Address to the British Ambassador, (5 March 1856) Istanbul, Ottoman Empire

Speech Text

[1] The undersigned Protestant missionaries, belonging to various Christian churches and societies of Great Britain and America, consider it their duty at the present importance and auspicious period of this empire, signalized by the publication of the imperial hatti-sherif of the reigning Sultan, to give utterance to their feelings of gratitude to God, the giver of every good gift, to express to your lordship their entire satisfaction with the extent and the spirit of that document, relative to religious freedom and the rights of conscience, and to congratulate you on the honor providentially and deservedly conferred upon your lordship of having become instrumental in accomplishing so great and so good a work for the millions of Turkey. While we would gratefully recognize the valuable services, rendered by the representatives of several other countries to forward this praiseworthy end, we cannot but realize that the accomplishment of this work is pre-eminently due, under God, to the influence of the representative of Great Britain.

[2] From the beginning of the disastrous war, still pending between the great western powers and Turkey on one side, and Russia on the other, we have looked upon each passing event with painful and prayerful interest. We have prayed for the maintenance and triumph of right, and for the speedy return of peace—a peace re-establishing justice among neighboring nations, and promoting truth and righteousness, and the temporal and spiritual prosperity of the various classes of society, and the different nationalities resident in the Turkish empire. We have always believed that such would be the result; and this has been our comfort amid the scenes of horror which surrounded us.

[3] Nor has our hope been disappointed. The imperial hatti-sherif, lately published, has convinced us that our fond expectations are likely to be realized. Turkey, snatched from the border of imminent destruction, will see a better day. The light will shine upon those who have long sat in the darkness; and, blest by social prosperity and religious freedom, the millions of Turkey will, we trust, be seen ere long sitting peacefully under their own vine and fig-tree.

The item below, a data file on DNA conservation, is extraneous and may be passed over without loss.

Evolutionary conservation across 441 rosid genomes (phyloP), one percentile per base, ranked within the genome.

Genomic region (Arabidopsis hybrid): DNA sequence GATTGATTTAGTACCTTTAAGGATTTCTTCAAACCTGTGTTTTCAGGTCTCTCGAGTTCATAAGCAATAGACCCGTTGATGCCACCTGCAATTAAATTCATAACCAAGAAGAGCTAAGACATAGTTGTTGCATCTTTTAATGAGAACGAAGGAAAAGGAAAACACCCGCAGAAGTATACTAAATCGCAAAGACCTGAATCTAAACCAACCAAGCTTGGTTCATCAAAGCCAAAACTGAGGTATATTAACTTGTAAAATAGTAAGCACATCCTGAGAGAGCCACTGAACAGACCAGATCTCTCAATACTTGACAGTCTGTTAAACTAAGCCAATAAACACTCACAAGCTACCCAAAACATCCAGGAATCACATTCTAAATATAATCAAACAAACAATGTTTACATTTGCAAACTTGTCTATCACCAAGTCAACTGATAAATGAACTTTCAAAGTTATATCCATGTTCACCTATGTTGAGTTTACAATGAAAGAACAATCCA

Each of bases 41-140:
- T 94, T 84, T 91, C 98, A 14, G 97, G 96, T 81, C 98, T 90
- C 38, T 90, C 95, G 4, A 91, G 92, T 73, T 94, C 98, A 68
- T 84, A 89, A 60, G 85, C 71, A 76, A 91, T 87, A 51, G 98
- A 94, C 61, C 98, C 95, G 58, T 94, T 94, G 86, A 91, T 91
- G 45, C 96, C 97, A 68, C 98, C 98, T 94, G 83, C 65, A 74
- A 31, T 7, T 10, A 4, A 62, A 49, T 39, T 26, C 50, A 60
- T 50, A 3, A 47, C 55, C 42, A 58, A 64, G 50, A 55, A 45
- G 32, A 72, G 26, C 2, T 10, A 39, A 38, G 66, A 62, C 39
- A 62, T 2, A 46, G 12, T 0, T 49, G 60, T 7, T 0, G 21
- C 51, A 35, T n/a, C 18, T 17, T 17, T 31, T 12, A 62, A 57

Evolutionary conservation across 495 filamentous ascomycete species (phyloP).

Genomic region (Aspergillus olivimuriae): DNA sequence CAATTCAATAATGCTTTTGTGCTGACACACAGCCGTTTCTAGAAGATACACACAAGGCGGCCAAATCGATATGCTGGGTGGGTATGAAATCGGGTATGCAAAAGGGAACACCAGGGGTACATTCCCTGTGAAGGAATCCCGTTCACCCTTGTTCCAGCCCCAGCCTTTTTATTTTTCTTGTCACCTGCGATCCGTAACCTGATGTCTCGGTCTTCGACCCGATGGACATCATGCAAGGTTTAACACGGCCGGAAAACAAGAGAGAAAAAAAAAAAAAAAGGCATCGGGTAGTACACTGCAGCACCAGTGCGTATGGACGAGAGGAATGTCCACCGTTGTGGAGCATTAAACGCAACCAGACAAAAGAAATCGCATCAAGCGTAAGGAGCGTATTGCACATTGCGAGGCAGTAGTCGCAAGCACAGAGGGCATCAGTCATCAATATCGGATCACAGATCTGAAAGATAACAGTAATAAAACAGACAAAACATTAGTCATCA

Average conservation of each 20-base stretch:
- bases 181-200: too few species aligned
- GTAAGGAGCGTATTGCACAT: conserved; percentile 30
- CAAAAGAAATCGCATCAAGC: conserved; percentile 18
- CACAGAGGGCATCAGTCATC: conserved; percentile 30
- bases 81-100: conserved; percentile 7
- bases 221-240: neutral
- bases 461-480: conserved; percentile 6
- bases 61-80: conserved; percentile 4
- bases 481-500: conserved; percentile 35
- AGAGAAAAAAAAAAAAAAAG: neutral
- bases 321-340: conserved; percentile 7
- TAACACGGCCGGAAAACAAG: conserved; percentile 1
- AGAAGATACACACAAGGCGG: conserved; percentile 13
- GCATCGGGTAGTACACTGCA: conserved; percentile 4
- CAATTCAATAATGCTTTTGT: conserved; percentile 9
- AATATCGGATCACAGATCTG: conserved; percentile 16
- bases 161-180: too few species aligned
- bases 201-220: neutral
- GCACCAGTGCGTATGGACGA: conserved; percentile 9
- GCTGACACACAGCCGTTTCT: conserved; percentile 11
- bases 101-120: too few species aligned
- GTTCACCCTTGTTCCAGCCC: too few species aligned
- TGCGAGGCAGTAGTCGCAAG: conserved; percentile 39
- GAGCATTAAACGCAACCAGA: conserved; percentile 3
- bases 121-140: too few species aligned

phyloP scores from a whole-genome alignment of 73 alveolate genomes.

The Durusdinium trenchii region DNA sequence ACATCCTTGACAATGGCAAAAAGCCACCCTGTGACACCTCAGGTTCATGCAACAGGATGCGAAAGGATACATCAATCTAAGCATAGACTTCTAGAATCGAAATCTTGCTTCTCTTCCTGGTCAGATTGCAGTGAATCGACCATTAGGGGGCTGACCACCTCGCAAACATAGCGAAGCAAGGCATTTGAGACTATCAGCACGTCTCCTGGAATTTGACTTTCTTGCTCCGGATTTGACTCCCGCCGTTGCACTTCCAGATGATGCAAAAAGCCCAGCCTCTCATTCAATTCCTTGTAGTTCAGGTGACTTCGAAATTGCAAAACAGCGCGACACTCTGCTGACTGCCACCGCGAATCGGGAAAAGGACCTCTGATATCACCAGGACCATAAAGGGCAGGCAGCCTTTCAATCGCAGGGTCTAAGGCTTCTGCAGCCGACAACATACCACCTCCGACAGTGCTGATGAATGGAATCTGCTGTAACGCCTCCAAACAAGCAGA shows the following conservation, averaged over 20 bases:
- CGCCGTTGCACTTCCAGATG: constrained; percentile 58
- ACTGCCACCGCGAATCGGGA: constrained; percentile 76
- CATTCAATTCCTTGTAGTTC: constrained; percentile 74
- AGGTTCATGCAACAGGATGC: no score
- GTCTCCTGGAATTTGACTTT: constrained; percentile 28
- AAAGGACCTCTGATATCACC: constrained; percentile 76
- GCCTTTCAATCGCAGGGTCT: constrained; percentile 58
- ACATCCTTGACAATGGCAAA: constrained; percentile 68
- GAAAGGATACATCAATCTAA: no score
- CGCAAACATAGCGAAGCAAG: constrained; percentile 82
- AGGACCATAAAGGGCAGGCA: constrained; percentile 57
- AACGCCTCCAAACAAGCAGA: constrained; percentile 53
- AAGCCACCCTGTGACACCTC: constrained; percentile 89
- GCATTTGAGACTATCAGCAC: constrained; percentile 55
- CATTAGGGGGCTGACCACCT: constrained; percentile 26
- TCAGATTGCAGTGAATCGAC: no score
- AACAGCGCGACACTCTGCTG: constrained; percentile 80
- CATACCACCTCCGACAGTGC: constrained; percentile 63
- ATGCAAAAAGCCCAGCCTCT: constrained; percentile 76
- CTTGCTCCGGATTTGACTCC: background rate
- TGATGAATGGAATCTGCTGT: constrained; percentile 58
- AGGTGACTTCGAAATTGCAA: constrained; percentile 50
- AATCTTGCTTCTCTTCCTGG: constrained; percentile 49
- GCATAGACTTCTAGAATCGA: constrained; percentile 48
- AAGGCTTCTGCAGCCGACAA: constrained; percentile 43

[4] Your lordship will allow us to say that we consider the hatti-sherif entirely satisfactory, not only in its social enactments, but also relative to freedom of conscience. To give that bolder utterance to this great principle which some seem to have expected, would in our opinion have been imprudent, and would have retarded the cause of truth instead of advancing it. It would have imperiled the organization and reformation of Turkey. As it is, the prospects of this country appear to us bright. The imperial document will only need a consistent and discreet application when called for, and the world will soon perceive the importance of the imperial act. We would gratefully acknowledge the kindness of the Sovereign of this country, and the wise and liberal moderation of his government. We see no reason to entertain any doubt of their sincerity and loyalty in the promulgation of the imperial edict, or of their intention to give it effect throughout the land. But we cannot help doing justice to the friendly agencies from more enlightened countries, which have led them to take so elevated and enlightened a stand in the future government of this country; and, among these agencies, your lordship will permit us to consider you foremost as the representative of the most liberal Protestant country of Europe. It is highly gratifying to us to give utterance to this just sentiment. We cannot, however, close this inadequate expression of our views and feelings on the subject, without alluding to the necessity of the continued experienced counsel, and the friendly encouragement and assistance too, which the enlightened western powers, and especially England, will have to afford to the government of Turkey, introducing and supporting these principles which are so far beyond the conceptions of an ignorant and fanatical population. The temptation of yielding to circumstances, and of sacrificing the principles of justice and truth to popular prejudice, will be great and constant. The very novelty of the moral principles now to be introduced into the administration of the spiritual interests of society, as well as the depth and extent of their bearings, will for some time to come render experienced counsel and co-operation from abroad a welcome service even to the most vigorous government, in carrying out the intentions of the benevolent Sovereign, and in meting out equal justice to the various religious denominations and to individuals without respect of persons or of traditionary fanaticism.

[5] But, though we consider the problem which is now to be solved a very delicate one, we would look with cheerfulness to the future, trusting in God, who has already done so much for Turkey, and who will doubtless carry forward to completeness the great work of its regeneration.

[6] Our devout wish and prayer in closing is, that it may please God to spare your lordship yet for many years to come to this country, whose wisest measures have been matured for thirty years past under your personal influence and advice. And may the God of all grace accept and bless the labor of your hands, and prepare you for rest in a better world, when the contests and the trials of this present life shall be over!